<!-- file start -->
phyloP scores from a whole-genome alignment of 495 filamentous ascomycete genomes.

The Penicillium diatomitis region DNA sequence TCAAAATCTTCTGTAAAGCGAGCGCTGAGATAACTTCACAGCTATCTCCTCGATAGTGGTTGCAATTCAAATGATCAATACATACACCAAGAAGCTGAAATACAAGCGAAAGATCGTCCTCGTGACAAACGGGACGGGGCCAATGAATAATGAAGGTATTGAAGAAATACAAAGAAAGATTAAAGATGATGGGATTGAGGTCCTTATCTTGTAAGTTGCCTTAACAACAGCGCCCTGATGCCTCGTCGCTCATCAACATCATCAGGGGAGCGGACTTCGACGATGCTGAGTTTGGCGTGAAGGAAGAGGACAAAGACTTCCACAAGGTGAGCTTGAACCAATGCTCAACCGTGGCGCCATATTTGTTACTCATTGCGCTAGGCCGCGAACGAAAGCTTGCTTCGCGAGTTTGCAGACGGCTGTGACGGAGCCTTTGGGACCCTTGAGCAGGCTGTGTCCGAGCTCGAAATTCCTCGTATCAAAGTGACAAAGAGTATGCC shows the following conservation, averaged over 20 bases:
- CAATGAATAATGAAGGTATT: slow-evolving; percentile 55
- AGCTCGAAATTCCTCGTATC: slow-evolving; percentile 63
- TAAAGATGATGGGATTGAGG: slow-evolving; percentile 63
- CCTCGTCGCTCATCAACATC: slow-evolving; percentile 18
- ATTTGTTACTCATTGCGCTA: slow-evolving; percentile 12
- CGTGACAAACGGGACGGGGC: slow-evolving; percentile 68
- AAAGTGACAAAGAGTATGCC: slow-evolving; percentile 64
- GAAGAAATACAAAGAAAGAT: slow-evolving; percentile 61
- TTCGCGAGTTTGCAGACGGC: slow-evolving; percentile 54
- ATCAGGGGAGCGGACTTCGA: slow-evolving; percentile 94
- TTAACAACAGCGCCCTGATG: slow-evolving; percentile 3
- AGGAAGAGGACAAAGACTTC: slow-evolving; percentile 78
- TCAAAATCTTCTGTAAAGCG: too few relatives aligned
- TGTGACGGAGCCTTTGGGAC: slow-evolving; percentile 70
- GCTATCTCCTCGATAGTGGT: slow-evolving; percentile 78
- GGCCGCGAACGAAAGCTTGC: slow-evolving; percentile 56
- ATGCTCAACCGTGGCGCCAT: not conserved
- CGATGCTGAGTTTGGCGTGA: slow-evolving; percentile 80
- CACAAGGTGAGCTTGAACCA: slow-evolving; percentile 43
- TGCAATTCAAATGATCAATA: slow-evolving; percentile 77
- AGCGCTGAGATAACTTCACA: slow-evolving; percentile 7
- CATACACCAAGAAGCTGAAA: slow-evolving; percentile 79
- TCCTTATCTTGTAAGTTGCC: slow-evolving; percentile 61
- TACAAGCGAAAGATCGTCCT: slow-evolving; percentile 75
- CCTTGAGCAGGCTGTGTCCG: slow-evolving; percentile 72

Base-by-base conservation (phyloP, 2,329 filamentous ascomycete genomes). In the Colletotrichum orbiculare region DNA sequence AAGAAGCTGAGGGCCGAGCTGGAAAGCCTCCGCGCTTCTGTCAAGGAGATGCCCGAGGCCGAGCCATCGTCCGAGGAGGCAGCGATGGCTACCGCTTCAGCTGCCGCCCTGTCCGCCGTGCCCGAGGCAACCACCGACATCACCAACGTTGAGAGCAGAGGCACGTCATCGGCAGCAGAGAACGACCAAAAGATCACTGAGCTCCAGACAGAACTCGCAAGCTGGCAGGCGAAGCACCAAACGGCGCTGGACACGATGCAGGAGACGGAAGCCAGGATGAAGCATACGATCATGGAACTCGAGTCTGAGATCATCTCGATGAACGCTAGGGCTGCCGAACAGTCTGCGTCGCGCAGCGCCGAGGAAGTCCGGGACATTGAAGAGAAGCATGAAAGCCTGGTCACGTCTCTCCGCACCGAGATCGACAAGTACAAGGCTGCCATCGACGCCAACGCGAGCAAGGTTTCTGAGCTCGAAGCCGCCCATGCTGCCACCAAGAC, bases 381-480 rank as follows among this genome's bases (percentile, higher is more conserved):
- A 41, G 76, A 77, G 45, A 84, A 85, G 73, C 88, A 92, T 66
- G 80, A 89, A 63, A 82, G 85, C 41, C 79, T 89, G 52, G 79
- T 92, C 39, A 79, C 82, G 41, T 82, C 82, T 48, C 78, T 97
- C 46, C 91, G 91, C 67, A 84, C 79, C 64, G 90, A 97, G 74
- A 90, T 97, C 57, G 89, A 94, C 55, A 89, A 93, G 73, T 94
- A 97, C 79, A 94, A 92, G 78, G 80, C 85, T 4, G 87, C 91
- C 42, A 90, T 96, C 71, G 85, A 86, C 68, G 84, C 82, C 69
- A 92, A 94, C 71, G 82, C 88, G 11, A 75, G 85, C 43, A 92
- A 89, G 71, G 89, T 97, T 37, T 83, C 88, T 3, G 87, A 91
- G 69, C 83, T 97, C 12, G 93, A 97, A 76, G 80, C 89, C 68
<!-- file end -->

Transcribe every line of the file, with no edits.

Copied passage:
phyloP scores from a whole-genome alignment of 495 filamentous ascomycete genomes.

The Penicillium diatomitis region DNA sequence TCAAAATCTTCTGTAAAGCGAGCGCTGAGATAACTTCACAGCTATCTCCTCGATAGTGGTTGCAATTCAAATGATCAATACATACACCAAGAAGCTGAAATACAAGCGAAAGATCGTCCTCGTGACAAACGGGACGGGGCCAATGAATAATGAAGGTATTGAAGAAATACAAAGAAAGATTAAAGATGATGGGATTGAGGTCCTTATCTTGTAAGTTGCCTTAACAACAGCGCCCTGATGCCTCGTCGCTCATCAACATCATCAGGGGAGCGGACTTCGACGATGCTGAGTTTGGCGTGAAGGAAGAGGACAAAGACTTCCACAAGGTGAGCTTGAACCAATGCTCAACCGTGGCGCCATATTTGTTACTCATTGCGCTAGGCCGCGAACGAAAGCTTGCTTCGCGAGTTTGCAGACGGCTGTGACGGAGCCTTTGGGACCCTTGAGCAGGCTGTGTCCGAGCTCGAAATTCCTCGTATCAAAGTGACAAAGAGTATGCC shows the following conservation, averaged over 20 bases:
- CAATGAATAATGAAGGTATT: slow-evolving; percentile 55
- AGCTCGAAATTCCTCGTATC: slow-evolving; percentile 63
- TAAAGATGATGGGATTGAGG: slow-evolving; percentile 63
- CCTCGTCGCTCATCAACATC: slow-evolving; percentile 18
- ATTTGTTACTCATTGCGCTA: slow-evolving; percentile 12
- CGTGACAAACGGGACGGGGC: slow-evolving; percentile 68
- AAAGTGACAAAGAGTATGCC: slow-evolving; percentile 64
- GAAGAAATACAAAGAAAGAT: slow-evolving; percentile 61
- TTCGCGAGTTTGCAGACGGC: slow-evolving; percentile 54
- ATCAGGGGAGCGGACTTCGA: slow-evolving; percentile 94
- TTAACAACAGCGCCCTGATG: slow-evolving; percentile 3
- AGGAAGAGGACAAAGACTTC: slow-evolving; percentile 78
- TCAAAATCTTCTGTAAAGCG: too few relatives aligned
- TGTGACGGAGCCTTTGGGAC: slow-evolving; percentile 70
- GCTATCTCCTCGATAGTGGT: slow-evolving; percentile 78
- GGCCGCGAACGAAAGCTTGC: slow-evolving; percentile 56
- ATGCTCAACCGTGGCGCCAT: not conserved
- CGATGCTGAGTTTGGCGTGA: slow-evolving; percentile 80
- CACAAGGTGAGCTTGAACCA: slow-evolving; percentile 43
- TGCAATTCAAATGATCAATA: slow-evolving; percentile 77
- AGCGCTGAGATAACTTCACA: slow-evolving; percentile 7
- CATACACCAAGAAGCTGAAA: slow-evolving; percentile 79
- TCCTTATCTTGTAAGTTGCC: slow-evolving; percentile 61
- TACAAGCGAAAGATCGTCCT: slow-evolving; percentile 75
- CCTTGAGCAGGCTGTGTCCG: slow-evolving; percentile 72

Base-by-base conservation (phyloP, 2,329 filamentous ascomycete genomes). In the Colletotrichum orbiculare region DNA sequence AAGAAGCTGAGGGCCGAGCTGGAAAGCCTCCGCGCTTCTGTCAAGGAGATGCCCGAGGCCGAGCCATCGTCCGAGGAGGCAGCGATGGCTACCGCTTCAGCTGCCGCCCTGTCCGCCGTGCCCGAGGCAACCACCGACATCACCAACGTTGAGAGCAGAGGCACGTCATCGGCAGCAGAGAACGACCAAAAGATCACTGAGCTCCAGACAGAACTCGCAAGCTGGCAGGCGAAGCACCAAACGGCGCTGGACACGATGCAGGAGACGGAAGCCAGGATGAAGCATACGATCATGGAACTCGAGTCTGAGATCATCTCGATGAACGCTAGGGCTGCCGAACAGTCTGCGTCGCGCAGCGCCGAGGAAGTCCGGGACATTGAAGAGAAGCATGAAAGCCTGGTCACGTCTCTCCGCACCGAGATCGACAAGTACAAGGCTGCCATCGACGCCAACGCGAGCAAGGTTTCTGAGCTCGAAGCCGCCCATGCTGCCACCAAGAC, bases 381-480 rank as follows among this genome's bases (percentile, higher is more conserved):
- A 41, G 76, A 77, G 45, A 84, A 85, G 73, C 88, A 92, T 66
- G 80, A 89, A 63, A 82, G 85, C 41, C 79, T 89, G 52, G 79
- T 92, C 39, A 79, C 82, G 41, T 82, C 82, T 48, C 78, T 97
- C 46, C 91, G 91, C 67, A 84, C 79, C 64, G 90, A 97, G 74
- A 90, T 97, C 57, G 89, A 94, C 55, A 89, A 93, G 73, T 94
- A 97, C 79, A 94, A 92, G 78, G 80, C 85, T 4, G 87, C 91
- C 42, A 90, T 96, C 71, G 85, A 86, C 68, G 84, C 82, C 69
- A 92, A 94, C 71, G 82, C 88, G 11, A 75, G 85, C 43, A 92
- A 89, G 71, G 89, T 97, T 37, T 83, C 88, T 3, G 87, A 91
- G 69, C 83, T 97, C 12, G 93, A 97, A 76, G 80, C 89, C 68